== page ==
Weather in songs is often wrong

Advertisment
  • Weather in songs is often wrong
    10.03.2011 16:14

     

    Rain, sunshine, thunder and snow are watchwords of the lyrical lexicon when it comes to popular music.

    Meteorological metaphors abound in the pop charts and always have done but with varying degrees of accuracy if we decide to give short shrift to poetic license.

    Stevie Nicks of Fleetwood Mac was no doubt more interested in the lyricism of love than climatological exactitude when she wrote and sang “Dreams” in the 1970s. But let’s be uncharitable and flat out say that she was wrong when she averred in that song that “thunder only happens when it’s raining”.

    It is perfectly possible for lightning and thunder to occur without precipitation, Stevie, and a band called Brainstorm seems to argue that point with a song called “Thunder without Rain”.

    Vanessa Williams in “Save the Best for Last”, on the other hand, was quite correct in stating that “sometimes the snow comes down in June”; although astronomers would take issue with the subsequent eccentric assertion that “sometimes the sun goes ‘round the moon”.

    It is winter in the southern hemisphere in June, so it would be odd if it did not snow, and anyway the UK has seen snow in summer, and it is no stranger to higher northern latitudes.

    Which brings us to Crowded House who sang about “Four Seasons in One Day”; and anyone who lives in the British Isles will recognise that as a reasonable subject for song.

    Rain is of course often associated with sadness or misery, typified by the Everly Brothers in “Crying in the Rain”. Some may wonder that The Smiths did not write more about drizzle, especially given that they formed in Manchester. However, their glum reputation is somewhat overstated, as perhaps is Manchester’s clichéd wetness.

    Fran Healy of Travis once wondered “why does it always rain on me?” blaming it on the karma of having being a fibber as a teenager. It is not established, however, that the atmosphere is so judgmental.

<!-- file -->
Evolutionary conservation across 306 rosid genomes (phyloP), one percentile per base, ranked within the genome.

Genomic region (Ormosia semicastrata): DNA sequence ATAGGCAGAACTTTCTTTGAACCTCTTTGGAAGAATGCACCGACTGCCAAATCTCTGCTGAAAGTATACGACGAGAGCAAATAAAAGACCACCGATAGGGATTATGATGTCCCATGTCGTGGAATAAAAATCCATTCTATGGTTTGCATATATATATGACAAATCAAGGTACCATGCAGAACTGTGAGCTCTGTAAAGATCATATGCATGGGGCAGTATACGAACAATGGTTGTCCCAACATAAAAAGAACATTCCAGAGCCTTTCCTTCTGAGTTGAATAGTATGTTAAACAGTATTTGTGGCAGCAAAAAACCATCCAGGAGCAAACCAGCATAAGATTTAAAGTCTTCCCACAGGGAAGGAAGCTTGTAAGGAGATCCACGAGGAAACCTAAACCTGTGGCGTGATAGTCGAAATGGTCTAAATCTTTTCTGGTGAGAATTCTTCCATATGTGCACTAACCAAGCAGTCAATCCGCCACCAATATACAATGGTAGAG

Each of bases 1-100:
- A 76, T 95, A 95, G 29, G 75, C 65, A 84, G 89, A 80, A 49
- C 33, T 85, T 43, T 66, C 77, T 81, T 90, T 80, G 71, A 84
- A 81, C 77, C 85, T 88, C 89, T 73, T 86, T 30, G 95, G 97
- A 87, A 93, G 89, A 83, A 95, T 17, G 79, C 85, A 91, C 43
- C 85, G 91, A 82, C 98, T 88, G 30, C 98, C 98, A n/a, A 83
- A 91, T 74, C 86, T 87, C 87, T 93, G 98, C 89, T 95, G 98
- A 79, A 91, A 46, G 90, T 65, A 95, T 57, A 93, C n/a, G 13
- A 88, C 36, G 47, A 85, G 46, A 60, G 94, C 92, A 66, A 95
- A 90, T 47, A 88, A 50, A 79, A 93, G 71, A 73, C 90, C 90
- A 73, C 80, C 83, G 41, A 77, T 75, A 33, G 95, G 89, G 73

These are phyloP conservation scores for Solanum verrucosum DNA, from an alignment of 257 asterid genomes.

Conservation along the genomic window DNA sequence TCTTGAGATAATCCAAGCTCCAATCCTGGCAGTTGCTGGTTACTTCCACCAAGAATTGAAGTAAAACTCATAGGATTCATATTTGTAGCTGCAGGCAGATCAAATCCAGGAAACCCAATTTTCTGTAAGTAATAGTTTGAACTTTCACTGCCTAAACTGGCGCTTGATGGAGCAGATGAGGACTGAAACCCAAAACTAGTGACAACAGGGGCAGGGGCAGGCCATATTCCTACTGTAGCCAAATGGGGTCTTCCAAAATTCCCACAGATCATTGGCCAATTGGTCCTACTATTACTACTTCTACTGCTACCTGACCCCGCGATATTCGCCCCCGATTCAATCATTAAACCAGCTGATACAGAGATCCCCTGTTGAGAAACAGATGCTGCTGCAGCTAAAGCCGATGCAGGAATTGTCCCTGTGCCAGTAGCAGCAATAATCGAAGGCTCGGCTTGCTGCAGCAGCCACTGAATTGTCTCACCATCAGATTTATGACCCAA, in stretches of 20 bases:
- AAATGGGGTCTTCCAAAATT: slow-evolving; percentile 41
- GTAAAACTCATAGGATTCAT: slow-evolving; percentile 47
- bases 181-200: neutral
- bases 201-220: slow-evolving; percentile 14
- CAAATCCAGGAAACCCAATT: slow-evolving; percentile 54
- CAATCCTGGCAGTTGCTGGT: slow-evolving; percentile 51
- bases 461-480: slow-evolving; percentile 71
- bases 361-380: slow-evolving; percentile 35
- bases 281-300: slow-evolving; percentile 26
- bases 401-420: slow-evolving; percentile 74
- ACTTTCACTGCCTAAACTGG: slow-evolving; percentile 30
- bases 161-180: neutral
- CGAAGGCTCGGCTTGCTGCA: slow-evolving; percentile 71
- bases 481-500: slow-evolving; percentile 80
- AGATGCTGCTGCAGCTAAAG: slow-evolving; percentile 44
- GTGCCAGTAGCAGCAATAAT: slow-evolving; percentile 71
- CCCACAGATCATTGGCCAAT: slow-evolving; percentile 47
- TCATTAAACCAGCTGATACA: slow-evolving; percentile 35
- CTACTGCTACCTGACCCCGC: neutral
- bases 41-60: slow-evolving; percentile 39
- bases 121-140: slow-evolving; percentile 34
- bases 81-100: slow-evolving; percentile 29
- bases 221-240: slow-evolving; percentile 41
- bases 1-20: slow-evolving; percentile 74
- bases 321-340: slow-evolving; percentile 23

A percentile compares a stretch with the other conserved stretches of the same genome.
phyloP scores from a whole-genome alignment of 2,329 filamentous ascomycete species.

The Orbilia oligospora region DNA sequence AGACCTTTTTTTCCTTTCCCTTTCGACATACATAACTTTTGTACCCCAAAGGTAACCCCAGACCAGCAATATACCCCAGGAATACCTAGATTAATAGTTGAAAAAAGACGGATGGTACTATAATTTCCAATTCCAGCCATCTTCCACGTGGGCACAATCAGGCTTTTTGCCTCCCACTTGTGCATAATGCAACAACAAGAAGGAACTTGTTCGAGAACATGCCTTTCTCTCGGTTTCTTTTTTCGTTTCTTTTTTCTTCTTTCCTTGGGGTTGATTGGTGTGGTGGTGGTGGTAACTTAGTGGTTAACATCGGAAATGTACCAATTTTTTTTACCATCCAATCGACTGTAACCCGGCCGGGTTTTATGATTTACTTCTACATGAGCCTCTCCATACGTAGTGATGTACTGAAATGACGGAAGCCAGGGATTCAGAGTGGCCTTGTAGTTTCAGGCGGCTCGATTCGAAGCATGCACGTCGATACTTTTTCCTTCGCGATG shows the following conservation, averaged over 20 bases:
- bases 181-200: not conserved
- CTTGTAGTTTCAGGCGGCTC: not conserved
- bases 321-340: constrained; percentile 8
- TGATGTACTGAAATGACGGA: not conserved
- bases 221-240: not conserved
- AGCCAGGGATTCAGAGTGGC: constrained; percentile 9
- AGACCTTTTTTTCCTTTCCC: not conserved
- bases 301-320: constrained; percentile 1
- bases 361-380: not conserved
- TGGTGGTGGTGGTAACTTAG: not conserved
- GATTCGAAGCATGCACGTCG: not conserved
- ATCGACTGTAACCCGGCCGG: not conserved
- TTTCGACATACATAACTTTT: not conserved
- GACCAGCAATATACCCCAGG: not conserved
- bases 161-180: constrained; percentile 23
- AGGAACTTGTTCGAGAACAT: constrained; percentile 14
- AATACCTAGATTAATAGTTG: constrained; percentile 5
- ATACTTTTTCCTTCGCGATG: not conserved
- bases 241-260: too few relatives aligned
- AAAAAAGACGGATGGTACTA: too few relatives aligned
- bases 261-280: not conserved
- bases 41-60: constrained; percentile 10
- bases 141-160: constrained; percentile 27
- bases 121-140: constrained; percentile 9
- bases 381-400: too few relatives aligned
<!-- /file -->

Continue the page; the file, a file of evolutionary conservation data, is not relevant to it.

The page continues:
He went on to complain that “even when the sun is shining I can’t avoid the lightning”. Which might be true – lightning can strike from apparently clear skies, hence the proverbial “bolt from the blue” – but he would have to be spectacularly unlucky.

    Zoe’s “Sunshine on a Rainy Day” evidently made her soul “drip, drip, drip away”, and it’s hard to establish whether she thought that was a good or bad thing. But Garbage were “Only Happy when it Rains”, and The Weather Girls always seemed quite pleased, to say the least, that it was “Raining Men”, however unlikely that might be.

    Phil Collins addressed the issue of emotional precipitation differently in “I Wish it Would Rain Down”, representing rain as a purging and restorative force, as did Madonna with the concisely titled “Rain”. And who is to gainsay the feelings of multi-platinum artistes such as these?

    Bacharach and David eulogized cheery optimism through adversity in “Raindrops Keep Fallin’ on My Head”, although in the same year George Harrison and the Beatles expressed a preference for sunshine in “Here Comes the Sun”. Most of us would agree that “it’s all right”.

    Elton John, and later George Michael, also preferred the healing power of the sun in “Don’t Let the Sun Go Down on Me”. Katrina of Katrina and the Waves went further, with the chipper but atmospherically unlikely claim that she was “Walking on Sunshine”. Still, it seemed to make her feel good.

    Bob Dylan, as one of the greatest performers and songwriters ever, should have the last word. We must wonder, however, whether he really needed to give the game away in “Subterranean Homesick Blues”. There won’t be many hard-working meteorologists who will appreciate the news that “you don’t need a weatherman to know which way the wind blows”.

    By: Stephen Davenport